A fuse is a type of overcurrent protection device for installation into a power circuit. A fuse has an element (or a plurality of elements), which is typically a metal wire or conductive strip or other conductor, which will melt, sever, or otherwise open when heated by a predetermined electrical current for a predetermined time. Accordingly, fuses are generally designed to allow the flow of an electrical current up to a certain current-time threshold. Once the current-time threshold is crossed, the element in the fuse opens, thereby protecting the power circuit from the overcurrent condition.

Fuses can be installed in a variety of environments. For example, a fuse can be installed into a power circuit that is located outdoors or, alternatively, the fuse can be installed into a power circuit that is located indoors. A fuse that is installed into an outdoor power circuit is typically mounted onto a mounting assembly which is made from a ceramic material. A ceramic mounting assembly, however, has a number of shortcomings. For instance, an outdoor ceramic mounting assembly is typically exposed to a variety of environmental conditions, such as inclement weather, which can damage (e.g., crack) the ceramic mounting assembly. Moreover, an outdoor ceramic mounting assembly can be damaged during transit to the installation site thereby rendering the outdoor ceramic mounting assembly useless.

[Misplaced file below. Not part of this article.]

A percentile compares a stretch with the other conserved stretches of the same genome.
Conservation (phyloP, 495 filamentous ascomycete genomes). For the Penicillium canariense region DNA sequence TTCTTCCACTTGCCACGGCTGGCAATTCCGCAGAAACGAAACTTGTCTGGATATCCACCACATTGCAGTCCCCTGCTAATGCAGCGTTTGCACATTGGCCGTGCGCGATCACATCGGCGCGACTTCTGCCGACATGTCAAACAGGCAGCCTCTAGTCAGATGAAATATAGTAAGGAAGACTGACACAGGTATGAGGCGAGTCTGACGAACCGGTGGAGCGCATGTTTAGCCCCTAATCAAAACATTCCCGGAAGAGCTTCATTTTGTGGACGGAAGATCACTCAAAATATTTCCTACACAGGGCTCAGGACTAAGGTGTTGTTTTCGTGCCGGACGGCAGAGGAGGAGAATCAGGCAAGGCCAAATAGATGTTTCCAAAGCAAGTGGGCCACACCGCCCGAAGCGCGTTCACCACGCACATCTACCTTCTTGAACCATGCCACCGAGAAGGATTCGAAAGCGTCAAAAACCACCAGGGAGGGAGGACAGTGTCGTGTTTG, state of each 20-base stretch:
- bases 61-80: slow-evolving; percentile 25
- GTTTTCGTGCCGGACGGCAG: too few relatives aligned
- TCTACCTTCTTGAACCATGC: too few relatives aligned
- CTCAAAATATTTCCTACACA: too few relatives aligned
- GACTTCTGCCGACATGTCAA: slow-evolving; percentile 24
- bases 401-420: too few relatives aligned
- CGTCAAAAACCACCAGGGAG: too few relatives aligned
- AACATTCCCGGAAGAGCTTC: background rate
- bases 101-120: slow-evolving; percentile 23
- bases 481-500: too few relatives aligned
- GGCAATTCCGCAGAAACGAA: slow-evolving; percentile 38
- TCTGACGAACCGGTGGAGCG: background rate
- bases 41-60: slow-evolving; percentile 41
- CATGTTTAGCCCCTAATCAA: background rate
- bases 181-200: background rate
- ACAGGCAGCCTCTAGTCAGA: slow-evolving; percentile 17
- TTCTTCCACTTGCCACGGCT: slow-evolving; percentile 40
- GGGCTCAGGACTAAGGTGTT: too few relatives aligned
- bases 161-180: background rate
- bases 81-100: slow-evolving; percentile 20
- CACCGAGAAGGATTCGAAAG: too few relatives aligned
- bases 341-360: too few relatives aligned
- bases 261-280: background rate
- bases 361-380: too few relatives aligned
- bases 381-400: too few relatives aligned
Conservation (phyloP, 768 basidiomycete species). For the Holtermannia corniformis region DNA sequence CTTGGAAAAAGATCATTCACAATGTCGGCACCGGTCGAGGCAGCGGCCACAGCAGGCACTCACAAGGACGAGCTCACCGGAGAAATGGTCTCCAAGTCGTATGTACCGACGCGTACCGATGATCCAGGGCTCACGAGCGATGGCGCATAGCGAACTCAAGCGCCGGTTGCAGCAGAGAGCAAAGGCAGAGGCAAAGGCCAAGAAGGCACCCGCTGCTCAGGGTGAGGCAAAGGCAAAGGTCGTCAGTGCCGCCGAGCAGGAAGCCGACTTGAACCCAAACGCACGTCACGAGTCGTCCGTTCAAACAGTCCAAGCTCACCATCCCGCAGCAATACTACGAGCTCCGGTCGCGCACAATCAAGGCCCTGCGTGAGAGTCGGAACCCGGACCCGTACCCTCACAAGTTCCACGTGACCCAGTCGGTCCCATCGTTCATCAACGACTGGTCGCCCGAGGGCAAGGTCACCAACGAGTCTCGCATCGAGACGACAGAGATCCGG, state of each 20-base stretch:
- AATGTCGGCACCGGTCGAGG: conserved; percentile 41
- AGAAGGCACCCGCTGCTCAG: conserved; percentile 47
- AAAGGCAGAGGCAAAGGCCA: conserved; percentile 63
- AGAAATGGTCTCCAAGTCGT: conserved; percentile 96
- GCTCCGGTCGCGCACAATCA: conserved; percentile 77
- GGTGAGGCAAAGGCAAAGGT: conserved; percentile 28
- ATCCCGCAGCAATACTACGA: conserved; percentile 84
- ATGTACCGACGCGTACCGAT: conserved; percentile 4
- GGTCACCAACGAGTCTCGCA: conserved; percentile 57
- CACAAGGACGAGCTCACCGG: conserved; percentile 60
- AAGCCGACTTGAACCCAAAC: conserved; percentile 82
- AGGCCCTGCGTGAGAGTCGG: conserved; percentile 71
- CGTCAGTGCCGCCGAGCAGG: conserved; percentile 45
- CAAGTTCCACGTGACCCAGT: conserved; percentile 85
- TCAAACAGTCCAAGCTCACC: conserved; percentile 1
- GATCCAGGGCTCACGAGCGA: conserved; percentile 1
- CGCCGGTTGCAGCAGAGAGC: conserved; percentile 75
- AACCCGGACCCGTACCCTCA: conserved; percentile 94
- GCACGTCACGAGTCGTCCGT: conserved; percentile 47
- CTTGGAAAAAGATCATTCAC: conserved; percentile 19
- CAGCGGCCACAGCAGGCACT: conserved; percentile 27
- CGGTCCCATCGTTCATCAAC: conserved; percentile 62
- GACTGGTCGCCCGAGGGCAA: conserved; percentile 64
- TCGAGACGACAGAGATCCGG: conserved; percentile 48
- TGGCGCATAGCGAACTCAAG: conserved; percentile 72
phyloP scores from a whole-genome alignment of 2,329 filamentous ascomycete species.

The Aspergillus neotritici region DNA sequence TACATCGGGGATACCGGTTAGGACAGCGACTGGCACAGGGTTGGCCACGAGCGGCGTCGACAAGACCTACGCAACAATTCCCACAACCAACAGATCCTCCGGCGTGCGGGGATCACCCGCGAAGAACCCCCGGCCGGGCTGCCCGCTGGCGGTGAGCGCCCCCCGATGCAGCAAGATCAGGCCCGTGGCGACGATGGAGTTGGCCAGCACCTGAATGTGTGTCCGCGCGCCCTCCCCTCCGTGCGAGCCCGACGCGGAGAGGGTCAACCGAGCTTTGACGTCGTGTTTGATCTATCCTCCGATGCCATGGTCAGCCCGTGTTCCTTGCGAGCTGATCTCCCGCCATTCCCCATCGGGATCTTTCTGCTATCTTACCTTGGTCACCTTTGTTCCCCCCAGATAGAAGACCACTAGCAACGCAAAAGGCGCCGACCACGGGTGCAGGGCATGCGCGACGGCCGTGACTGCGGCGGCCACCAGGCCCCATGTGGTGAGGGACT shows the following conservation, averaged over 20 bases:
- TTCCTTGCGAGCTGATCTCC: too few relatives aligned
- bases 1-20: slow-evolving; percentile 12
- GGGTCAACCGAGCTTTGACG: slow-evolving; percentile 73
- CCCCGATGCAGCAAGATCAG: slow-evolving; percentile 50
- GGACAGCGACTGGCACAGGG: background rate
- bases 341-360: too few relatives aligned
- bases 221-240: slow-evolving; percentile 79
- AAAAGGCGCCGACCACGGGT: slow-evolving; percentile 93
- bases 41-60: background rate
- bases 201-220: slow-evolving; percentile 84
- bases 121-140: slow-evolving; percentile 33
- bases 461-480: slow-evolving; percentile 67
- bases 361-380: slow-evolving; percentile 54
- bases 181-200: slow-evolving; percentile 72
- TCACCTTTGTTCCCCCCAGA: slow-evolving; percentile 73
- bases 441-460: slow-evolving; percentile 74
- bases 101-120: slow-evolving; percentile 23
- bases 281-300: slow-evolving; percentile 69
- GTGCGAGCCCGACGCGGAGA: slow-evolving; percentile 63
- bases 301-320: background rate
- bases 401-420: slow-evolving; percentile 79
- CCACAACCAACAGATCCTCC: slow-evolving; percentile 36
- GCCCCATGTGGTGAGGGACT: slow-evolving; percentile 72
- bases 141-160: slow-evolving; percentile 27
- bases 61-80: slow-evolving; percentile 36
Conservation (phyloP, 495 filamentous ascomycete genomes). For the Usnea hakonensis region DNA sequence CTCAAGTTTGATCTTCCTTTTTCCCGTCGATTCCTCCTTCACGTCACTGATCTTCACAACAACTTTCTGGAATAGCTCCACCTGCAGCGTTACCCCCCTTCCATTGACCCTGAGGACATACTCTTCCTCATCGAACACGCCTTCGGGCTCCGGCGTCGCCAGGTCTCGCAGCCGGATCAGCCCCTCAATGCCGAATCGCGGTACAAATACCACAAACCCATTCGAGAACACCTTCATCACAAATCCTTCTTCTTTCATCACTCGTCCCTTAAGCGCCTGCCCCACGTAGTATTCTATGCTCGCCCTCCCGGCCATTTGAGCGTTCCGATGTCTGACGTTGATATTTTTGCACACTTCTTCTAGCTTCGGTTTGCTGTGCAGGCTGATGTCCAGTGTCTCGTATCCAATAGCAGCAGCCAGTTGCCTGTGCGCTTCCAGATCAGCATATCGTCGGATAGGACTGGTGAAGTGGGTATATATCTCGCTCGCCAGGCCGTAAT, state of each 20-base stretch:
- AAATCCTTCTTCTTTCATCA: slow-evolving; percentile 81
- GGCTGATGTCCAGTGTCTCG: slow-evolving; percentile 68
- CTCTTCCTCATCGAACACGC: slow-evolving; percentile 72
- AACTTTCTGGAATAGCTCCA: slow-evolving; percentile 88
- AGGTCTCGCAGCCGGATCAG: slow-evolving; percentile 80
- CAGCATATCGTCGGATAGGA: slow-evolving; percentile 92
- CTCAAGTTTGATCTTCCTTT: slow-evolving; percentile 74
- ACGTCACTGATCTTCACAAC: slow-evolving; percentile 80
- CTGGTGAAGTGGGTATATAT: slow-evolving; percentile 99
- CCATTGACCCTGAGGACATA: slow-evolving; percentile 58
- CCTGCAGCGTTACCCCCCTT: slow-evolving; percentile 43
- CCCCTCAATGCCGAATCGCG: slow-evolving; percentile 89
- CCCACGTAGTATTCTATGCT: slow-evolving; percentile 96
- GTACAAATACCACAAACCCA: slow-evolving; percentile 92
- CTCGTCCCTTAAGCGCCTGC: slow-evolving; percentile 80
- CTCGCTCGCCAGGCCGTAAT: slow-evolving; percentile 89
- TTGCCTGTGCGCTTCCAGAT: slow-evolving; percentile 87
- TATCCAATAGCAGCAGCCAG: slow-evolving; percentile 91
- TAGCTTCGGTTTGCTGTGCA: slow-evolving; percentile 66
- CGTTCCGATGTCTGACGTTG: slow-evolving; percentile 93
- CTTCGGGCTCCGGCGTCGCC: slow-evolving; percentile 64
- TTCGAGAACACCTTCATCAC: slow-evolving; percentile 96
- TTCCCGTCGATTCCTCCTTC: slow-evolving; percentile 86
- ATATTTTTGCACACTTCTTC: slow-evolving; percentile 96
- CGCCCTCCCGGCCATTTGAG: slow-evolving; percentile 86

SUMMARY OF THE INVENTION

Various needs are met by various embodiments of the invention which provides a fuse mounting assembly comprising at least one epoxy-bonded glass-fiber core that is surrounded by at least one resilient sleeve which has a number of radially extending members.

In accordance with one embodiment of the invention, a fuse mounting assembly comprises a first core and a second core. Each of the first and second cores have a first end, a second end, and an outer perimeter. First and second mounting brackets are connected to the first end of the first core and the second end of the second core, respectively, while a third mounting bracket is disposed between the second end of the first core and the first end of the second core. A resilient sleeve having a number of radially extending members is disposed around the outer perimeter of the first core while another resilient sleeve having a number of radially extending members is disposed around the outer perimeter of the second core.